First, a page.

Test methodologies Functional Black box inspects specified behavior

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Test methodologies • Functional (Black box) inspects specified behavior • Structural (White box) inspects

Test methodologies • Functional (Black box) inspects specified behavior • Structural (White box) inspects programmed behavior

Functional Test cases Specified Test Cases Programmed

Functional Test cases Specified Test Cases Programmed

Structural Test cases Specified Programmed Test Cases

Structural Test cases Specified Programmed Test Cases

When to use what • Few set of guidelines available • A logical approach

When to use what • Few set of guidelines available • A logical approach could be – Prepare functional test cases as part of specification. However they could be used only after unit and/or system is available. – Preparation of Structural test cases could be part of implementation/code phase. – Unit, Integration and System testing are performed in order.

Unit testing – essence • Applicable to modular design – Unit testing inspects individual

Unit testing – essence • Applicable to modular design – Unit testing inspects individual modules • Locate error in smaller region – In an integrated system, it may not be easier to determine which module has caused fault – Reduces debugging efforts

Test cases and Test suites • Test case is a triplet [I, S, O]

Test cases and Test suites • Test case is a triplet [I, S, O] where – I is input data – S is state of system at which data will be input – O is the expected output • Test suite is set of all test cases • Test cases are not randomly selected. Instead even they need to be designed.

Need for designing test cases • Almost every non-trivial system has an extremely large

Need for designing test cases • Almost every non-trivial system has an extremely large input data domain thereby making exhaustive testing impractical • If randomly selected then test case may loose significance since it may expose an already detected error by some other test case

Design of test cases • Number of test cases do not determine the effectiveness

Design of test cases • Number of test cases do not determine the effectiveness • To detect error in following code if(x>y) max = x; else max = x; • {(x=3, y=2); (x=2, y=3)} will suffice • {(x=3, y=2); (x=4, y=3); (x=5, y = 1)} will falter • Each test case should detect different errors

Black box testing • • • Equivalence class partitioning Boundary value analysis Comparison testing

Black box testing • • • Equivalence class partitioning Boundary value analysis Comparison testing Orthogonal array testing Decision Table based testing – Cause Effect Graph

Equivalence Class Partitioning • Input values to a program are partitioned into equivalence classes.

Equivalence Class Partitioning • Input values to a program are partitioned into equivalence classes. • Partitioning is done such that: – program behaves in similar ways to every input value belonging to an equivalence class.

Why define equivalence classes? • Test the code with just one representative value from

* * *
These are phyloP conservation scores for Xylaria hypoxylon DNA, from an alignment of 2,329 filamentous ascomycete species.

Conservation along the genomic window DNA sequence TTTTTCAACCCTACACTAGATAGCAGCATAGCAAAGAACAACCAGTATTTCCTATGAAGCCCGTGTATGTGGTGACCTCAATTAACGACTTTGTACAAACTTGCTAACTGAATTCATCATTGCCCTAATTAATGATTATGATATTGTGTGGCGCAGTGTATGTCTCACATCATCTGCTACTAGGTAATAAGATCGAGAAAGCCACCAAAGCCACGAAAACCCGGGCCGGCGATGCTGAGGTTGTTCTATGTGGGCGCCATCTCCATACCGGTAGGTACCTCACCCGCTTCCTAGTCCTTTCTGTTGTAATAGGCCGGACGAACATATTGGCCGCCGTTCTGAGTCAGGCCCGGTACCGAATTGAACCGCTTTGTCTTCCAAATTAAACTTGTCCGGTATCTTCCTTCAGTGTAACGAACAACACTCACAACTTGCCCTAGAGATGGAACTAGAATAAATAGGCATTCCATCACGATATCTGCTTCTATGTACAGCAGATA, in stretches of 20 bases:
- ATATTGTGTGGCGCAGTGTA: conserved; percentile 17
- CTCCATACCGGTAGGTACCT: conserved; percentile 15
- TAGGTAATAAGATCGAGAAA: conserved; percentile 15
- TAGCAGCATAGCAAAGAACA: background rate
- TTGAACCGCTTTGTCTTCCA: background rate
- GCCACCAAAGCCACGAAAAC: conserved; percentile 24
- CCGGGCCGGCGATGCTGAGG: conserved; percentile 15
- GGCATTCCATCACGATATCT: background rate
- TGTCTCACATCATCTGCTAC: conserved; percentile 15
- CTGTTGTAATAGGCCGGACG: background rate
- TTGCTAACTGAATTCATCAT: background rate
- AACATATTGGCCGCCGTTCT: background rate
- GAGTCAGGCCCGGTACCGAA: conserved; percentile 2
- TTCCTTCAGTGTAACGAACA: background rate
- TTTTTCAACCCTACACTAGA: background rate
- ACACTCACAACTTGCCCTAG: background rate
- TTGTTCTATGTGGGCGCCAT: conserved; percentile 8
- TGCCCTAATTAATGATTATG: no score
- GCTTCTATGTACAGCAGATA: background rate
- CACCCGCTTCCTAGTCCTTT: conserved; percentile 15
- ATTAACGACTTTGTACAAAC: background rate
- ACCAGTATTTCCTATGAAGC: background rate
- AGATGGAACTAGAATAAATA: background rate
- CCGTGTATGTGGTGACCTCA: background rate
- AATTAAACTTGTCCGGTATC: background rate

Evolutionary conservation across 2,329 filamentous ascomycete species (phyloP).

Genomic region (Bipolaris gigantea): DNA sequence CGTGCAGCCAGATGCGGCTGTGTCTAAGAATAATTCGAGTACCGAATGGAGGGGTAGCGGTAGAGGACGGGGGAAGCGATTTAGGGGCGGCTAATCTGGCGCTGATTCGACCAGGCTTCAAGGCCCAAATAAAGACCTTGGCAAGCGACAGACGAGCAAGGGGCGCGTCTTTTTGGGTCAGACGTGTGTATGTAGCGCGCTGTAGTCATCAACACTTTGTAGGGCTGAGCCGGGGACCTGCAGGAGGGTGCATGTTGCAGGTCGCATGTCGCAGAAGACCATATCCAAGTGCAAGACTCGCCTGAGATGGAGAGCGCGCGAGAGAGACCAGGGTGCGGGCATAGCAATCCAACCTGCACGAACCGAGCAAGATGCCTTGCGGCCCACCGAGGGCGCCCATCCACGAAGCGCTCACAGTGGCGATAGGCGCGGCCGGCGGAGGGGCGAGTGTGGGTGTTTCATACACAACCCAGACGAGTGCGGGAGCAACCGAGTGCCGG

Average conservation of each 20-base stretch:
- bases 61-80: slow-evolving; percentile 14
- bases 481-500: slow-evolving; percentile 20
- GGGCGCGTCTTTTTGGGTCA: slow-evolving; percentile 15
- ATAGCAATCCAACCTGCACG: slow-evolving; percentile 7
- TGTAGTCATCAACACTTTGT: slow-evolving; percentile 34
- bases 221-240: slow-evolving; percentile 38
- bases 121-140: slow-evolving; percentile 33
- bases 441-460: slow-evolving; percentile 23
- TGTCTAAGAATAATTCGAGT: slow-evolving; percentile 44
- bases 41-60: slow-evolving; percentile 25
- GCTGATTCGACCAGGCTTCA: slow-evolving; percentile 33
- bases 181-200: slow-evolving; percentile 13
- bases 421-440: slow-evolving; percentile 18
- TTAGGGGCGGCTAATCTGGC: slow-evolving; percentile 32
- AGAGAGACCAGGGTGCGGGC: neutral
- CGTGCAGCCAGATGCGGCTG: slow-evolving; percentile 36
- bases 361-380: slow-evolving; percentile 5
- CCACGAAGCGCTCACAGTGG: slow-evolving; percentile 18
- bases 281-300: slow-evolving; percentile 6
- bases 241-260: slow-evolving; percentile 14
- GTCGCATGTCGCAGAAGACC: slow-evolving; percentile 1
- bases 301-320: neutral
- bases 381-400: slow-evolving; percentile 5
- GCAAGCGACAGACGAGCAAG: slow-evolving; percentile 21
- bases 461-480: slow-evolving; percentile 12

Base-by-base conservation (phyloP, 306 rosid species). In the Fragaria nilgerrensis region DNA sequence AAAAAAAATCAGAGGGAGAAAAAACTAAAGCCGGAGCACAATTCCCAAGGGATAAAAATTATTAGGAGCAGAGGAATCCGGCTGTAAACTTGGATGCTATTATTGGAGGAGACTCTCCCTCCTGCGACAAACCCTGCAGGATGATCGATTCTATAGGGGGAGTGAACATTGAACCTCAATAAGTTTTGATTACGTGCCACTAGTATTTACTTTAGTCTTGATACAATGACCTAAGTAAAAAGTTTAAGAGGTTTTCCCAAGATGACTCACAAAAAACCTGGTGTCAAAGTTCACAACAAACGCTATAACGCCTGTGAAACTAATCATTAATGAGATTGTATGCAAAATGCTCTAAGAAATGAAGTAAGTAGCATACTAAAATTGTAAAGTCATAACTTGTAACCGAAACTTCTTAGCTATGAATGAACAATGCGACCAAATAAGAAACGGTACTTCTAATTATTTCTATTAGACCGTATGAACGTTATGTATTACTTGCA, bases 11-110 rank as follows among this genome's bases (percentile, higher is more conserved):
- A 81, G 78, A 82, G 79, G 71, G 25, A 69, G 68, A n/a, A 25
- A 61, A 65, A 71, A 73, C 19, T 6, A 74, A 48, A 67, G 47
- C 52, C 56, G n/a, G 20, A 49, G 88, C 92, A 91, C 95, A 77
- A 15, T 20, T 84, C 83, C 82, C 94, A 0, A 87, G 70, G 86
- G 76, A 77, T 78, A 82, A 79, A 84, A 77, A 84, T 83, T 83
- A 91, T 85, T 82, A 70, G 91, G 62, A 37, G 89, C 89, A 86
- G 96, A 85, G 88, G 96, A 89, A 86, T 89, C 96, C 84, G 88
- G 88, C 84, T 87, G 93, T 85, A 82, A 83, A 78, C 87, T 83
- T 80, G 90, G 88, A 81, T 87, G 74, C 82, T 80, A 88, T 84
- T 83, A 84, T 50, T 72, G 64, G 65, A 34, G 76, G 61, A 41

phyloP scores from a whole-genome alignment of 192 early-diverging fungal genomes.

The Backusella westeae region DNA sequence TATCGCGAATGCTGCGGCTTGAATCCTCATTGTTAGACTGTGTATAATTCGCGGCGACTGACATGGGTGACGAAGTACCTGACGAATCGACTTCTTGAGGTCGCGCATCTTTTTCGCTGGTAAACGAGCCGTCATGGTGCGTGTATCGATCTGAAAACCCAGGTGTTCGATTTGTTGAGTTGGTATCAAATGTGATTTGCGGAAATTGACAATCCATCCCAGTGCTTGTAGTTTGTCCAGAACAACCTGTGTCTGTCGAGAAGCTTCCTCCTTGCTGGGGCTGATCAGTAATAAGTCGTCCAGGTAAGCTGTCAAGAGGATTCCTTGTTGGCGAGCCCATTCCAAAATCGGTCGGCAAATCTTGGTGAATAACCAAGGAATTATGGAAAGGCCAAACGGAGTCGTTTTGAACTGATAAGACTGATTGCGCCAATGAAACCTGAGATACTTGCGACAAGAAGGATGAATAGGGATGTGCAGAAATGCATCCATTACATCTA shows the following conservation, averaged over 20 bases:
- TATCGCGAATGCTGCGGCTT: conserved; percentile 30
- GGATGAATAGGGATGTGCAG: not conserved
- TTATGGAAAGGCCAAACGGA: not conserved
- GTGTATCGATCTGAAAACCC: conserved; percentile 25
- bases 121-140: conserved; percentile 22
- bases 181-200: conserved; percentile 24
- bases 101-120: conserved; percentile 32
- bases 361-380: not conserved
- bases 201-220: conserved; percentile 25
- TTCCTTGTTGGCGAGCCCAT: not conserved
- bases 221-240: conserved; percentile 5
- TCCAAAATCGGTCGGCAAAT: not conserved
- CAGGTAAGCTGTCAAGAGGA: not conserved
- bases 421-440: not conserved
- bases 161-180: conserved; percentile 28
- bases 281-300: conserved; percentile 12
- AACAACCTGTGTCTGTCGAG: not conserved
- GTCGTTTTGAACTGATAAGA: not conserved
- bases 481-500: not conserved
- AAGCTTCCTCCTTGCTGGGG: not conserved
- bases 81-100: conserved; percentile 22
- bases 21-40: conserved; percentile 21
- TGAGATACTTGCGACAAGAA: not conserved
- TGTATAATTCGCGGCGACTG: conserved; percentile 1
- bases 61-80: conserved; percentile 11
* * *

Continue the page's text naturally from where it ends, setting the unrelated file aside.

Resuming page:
Why define equivalence classes? • Test the code with just one representative value from each equivalence class: – as good as testing using any other values from the equivalence classes.

Equivalence Class Partitioning • How do you determine the equivalence classes? – examine the

Equivalence Class Partitioning • How do you determine the equivalence classes? – examine the input data. – few general guidelines for determining the equivalence classes can be given

Equivalence Class Partitioning • If the input data to the program is specified by

Equivalence Class Partitioning • If the input data to the program is specified by a range of values: – e. g. numbers between 1 to 5000. – one valid and two invalid equivalence classes are defined. 1 5000

Equivalence Class Partitioning • If input is an enumerated set of values: – e.

Equivalence Class Partitioning • If input is an enumerated set of values: – e. g. {a, b, c} – one equivalence class for valid input values – another equivalence class for invalid input values should be defined.

Example • A program reads an input value in the range of 1 and

Example • A program reads an input value in the range of 1 and 5000: – computes the square root of the input number SQRT

Example (cont. ) • There are three equivalence classes: – the set of negative

Example (cont. ) • There are three equivalence classes: – the set of negative integers, – set of integers in the range of 1 and 5000, – integers larger than 5000. 1 5000

Example (cont. ) • The test suite must include: – representatives from each of

Example (cont. ) • The test suite must include: – representatives from each of the three equivalence classes: – a possible test suite can be: {-5, 500, 6000}. 1 5000

Boundary Value Analysis • Some typical programming errors occur: – at boundaries of equivalence

Boundary Value Analysis • Some typical programming errors occur: – at boundaries of equivalence classes – might be purely due to psychological factors. • Programmers often fail to see: – special processing required at the boundaries of equivalence classes.

Boundary Value Analysis • Programmers may improperly use < instead of <= • Boundary

Boundary Value Analysis • Programmers may improperly use < instead of <= • Boundary value analysis: – select test cases at the boundaries of different equivalence classes. – test cases must include the values: {0, 1, 5000, 5001}.

Example • For a function that computes the square root of an integer in

Example • For a function that computes the square root of an integer in the range of 1 and 5000: – not serviceable, go to shutdown mode; else – if the steaming rate measurement device is not serviceable, go to shutdown mode; else 5000 1 – if less than three feedpump/feedpump monitor combinations are working correctly, go to shutdown mode; else. . .